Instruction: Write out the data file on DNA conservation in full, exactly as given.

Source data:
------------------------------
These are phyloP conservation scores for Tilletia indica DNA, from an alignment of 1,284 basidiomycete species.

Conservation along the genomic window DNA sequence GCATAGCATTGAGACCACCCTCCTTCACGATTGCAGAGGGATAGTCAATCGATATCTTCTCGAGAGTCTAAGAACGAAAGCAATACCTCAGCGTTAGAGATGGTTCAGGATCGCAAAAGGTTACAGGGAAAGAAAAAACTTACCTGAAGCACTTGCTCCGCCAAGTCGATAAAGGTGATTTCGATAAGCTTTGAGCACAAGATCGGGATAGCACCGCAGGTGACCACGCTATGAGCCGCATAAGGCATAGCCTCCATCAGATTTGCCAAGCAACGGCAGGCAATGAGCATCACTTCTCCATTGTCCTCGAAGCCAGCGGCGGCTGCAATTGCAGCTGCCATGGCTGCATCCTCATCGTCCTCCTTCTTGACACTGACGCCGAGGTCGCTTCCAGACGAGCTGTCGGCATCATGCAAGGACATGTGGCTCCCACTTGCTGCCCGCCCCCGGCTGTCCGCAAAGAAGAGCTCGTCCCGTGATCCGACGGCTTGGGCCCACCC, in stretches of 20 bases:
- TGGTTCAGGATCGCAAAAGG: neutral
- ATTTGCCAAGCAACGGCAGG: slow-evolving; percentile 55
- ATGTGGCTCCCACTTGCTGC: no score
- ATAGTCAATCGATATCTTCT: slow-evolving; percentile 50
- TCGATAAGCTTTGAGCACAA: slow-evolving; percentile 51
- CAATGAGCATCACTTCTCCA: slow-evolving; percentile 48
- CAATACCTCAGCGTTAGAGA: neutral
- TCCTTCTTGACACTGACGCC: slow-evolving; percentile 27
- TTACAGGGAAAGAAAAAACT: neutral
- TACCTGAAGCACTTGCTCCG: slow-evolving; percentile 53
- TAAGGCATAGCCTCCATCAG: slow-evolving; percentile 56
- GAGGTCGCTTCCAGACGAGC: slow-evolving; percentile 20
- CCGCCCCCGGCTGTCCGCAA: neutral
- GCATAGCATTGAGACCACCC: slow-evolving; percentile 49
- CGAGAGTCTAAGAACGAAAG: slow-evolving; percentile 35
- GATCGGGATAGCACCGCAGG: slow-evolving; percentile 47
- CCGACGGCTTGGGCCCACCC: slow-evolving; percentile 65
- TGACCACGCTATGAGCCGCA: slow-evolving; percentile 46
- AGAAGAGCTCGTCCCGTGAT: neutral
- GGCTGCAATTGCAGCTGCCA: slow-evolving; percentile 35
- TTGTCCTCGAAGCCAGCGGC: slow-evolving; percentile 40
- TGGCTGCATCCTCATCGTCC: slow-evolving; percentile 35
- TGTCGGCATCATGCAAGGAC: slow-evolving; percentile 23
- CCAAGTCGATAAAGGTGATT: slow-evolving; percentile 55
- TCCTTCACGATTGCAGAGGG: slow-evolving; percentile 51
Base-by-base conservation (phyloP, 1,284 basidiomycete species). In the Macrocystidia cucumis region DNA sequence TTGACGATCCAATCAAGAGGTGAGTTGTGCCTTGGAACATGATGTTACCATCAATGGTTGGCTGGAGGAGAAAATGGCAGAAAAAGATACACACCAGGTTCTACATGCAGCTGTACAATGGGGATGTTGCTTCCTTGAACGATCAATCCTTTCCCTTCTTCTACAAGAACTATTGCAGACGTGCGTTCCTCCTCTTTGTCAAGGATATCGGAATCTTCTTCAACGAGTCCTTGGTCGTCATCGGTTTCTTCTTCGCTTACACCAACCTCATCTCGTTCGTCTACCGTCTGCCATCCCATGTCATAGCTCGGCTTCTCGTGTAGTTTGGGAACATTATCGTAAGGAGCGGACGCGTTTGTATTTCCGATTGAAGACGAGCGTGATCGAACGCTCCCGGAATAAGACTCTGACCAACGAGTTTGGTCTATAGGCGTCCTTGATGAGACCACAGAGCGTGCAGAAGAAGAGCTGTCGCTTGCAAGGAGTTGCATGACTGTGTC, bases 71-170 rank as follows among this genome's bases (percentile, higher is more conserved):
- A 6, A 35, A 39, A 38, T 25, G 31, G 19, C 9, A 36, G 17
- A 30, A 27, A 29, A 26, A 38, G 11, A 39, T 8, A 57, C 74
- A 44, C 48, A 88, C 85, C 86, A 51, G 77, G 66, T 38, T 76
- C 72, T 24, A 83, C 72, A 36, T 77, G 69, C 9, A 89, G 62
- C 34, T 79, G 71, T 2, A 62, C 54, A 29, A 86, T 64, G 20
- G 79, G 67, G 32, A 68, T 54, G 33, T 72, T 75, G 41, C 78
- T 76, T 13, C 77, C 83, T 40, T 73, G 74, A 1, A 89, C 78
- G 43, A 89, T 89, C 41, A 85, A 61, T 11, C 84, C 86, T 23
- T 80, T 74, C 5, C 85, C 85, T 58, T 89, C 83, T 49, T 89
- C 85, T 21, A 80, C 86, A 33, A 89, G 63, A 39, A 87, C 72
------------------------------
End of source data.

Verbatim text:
These are phyloP conservation scores for Tilletia indica DNA, from an alignment of 1,284 basidiomycete species.

Conservation along the genomic window DNA sequence GCATAGCATTGAGACCACCCTCCTTCACGATTGCAGAGGGATAGTCAATCGATATCTTCTCGAGAGTCTAAGAACGAAAGCAATACCTCAGCGTTAGAGATGGTTCAGGATCGCAAAAGGTTACAGGGAAAGAAAAAACTTACCTGAAGCACTTGCTCCGCCAAGTCGATAAAGGTGATTTCGATAAGCTTTGAGCACAAGATCGGGATAGCACCGCAGGTGACCACGCTATGAGCCGCATAAGGCATAGCCTCCATCAGATTTGCCAAGCAACGGCAGGCAATGAGCATCACTTCTCCATTGTCCTCGAAGCCAGCGGCGGCTGCAATTGCAGCTGCCATGGCTGCATCCTCATCGTCCTCCTTCTTGACACTGACGCCGAGGTCGCTTCCAGACGAGCTGTCGGCATCATGCAAGGACATGTGGCTCCCACTTGCTGCCCGCCCCCGGCTGTCCGCAAAGAAGAGCTCGTCCCGTGATCCGACGGCTTGGGCCCACCC, in stretches of 20 bases:
- TGGTTCAGGATCGCAAAAGG: neutral
- ATTTGCCAAGCAACGGCAGG: slow-evolving; percentile 55
- ATGTGGCTCCCACTTGCTGC: no score
- ATAGTCAATCGATATCTTCT: slow-evolving; percentile 50
- TCGATAAGCTTTGAGCACAA: slow-evolving; percentile 51
- CAATGAGCATCACTTCTCCA: slow-evolving; percentile 48
- CAATACCTCAGCGTTAGAGA: neutral
- TCCTTCTTGACACTGACGCC: slow-evolving; percentile 27
- TTACAGGGAAAGAAAAAACT: neutral
- TACCTGAAGCACTTGCTCCG: slow-evolving; percentile 53
- TAAGGCATAGCCTCCATCAG: slow-evolving; percentile 56
- GAGGTCGCTTCCAGACGAGC: slow-evolving; percentile 20
- CCGCCCCCGGCTGTCCGCAA: neutral
- GCATAGCATTGAGACCACCC: slow-evolving; percentile 49
- CGAGAGTCTAAGAACGAAAG: slow-evolving; percentile 35
- GATCGGGATAGCACCGCAGG: slow-evolving; percentile 47
- CCGACGGCTTGGGCCCACCC: slow-evolving; percentile 65
- TGACCACGCTATGAGCCGCA: slow-evolving; percentile 46
- AGAAGAGCTCGTCCCGTGAT: neutral
- GGCTGCAATTGCAGCTGCCA: slow-evolving; percentile 35
- TTGTCCTCGAAGCCAGCGGC: slow-evolving; percentile 40
- TGGCTGCATCCTCATCGTCC: slow-evolving; percentile 35
- TGTCGGCATCATGCAAGGAC: slow-evolving; percentile 23
- CCAAGTCGATAAAGGTGATT: slow-evolving; percentile 55
- TCCTTCACGATTGCAGAGGG: slow-evolving; percentile 51
Base-by-base conservation (phyloP, 1,284 basidiomycete species). In the Macrocystidia cucumis region DNA sequence TTGACGATCCAATCAAGAGGTGAGTTGTGCCTTGGAACATGATGTTACCATCAATGGTTGGCTGGAGGAGAAAATGGCAGAAAAAGATACACACCAGGTTCTACATGCAGCTGTACAATGGGGATGTTGCTTCCTTGAACGATCAATCCTTTCCCTTCTTCTACAAGAACTATTGCAGACGTGCGTTCCTCCTCTTTGTCAAGGATATCGGAATCTTCTTCAACGAGTCCTTGGTCGTCATCGGTTTCTTCTTCGCTTACACCAACCTCATCTCGTTCGTCTACCGTCTGCCATCCCATGTCATAGCTCGGCTTCTCGTGTAGTTTGGGAACATTATCGTAAGGAGCGGACGCGTTTGTATTTCCGATTGAAGACGAGCGTGATCGAACGCTCCCGGAATAAGACTCTGACCAACGAGTTTGGTCTATAGGCGTCCTTGATGAGACCACAGAGCGTGCAGAAGAAGAGCTGTCGCTTGCAAGGAGTTGCATGACTGTGTC, bases 71-170 rank as follows among this genome's bases (percentile, higher is more conserved):
- A 6, A 35, A 39, A 38, T 25, G 31, G 19, C 9, A 36, G 17
- A 30, A 27, A 29, A 26, A 38, G 11, A 39, T 8, A 57, C 74
- A 44, C 48, A 88, C 85, C 86, A 51, G 77, G 66, T 38, T 76
- C 72, T 24, A 83, C 72, A 36, T 77, G 69, C 9, A 89, G 62
- C 34, T 79, G 71, T 2, A 62, C 54, A 29, A 86, T 64, G 20
- G 79, G 67, G 32, A 68, T 54, G 33, T 72, T 75, G 41, C 78
- T 76, T 13, C 77, C 83, T 40, T 73, G 74, A 1, A 89, C 78
- G 43, A 89, T 89, C 41, A 85, A 61, T 11, C 84, C 86, T 23
- T 80, T 74, C 5, C 85, C 85, T 58, T 89, C 83, T 49, T 89
- C 85, T 21, A 80, C 86, A 33, A 89, G 63, A 39, A 87, C 72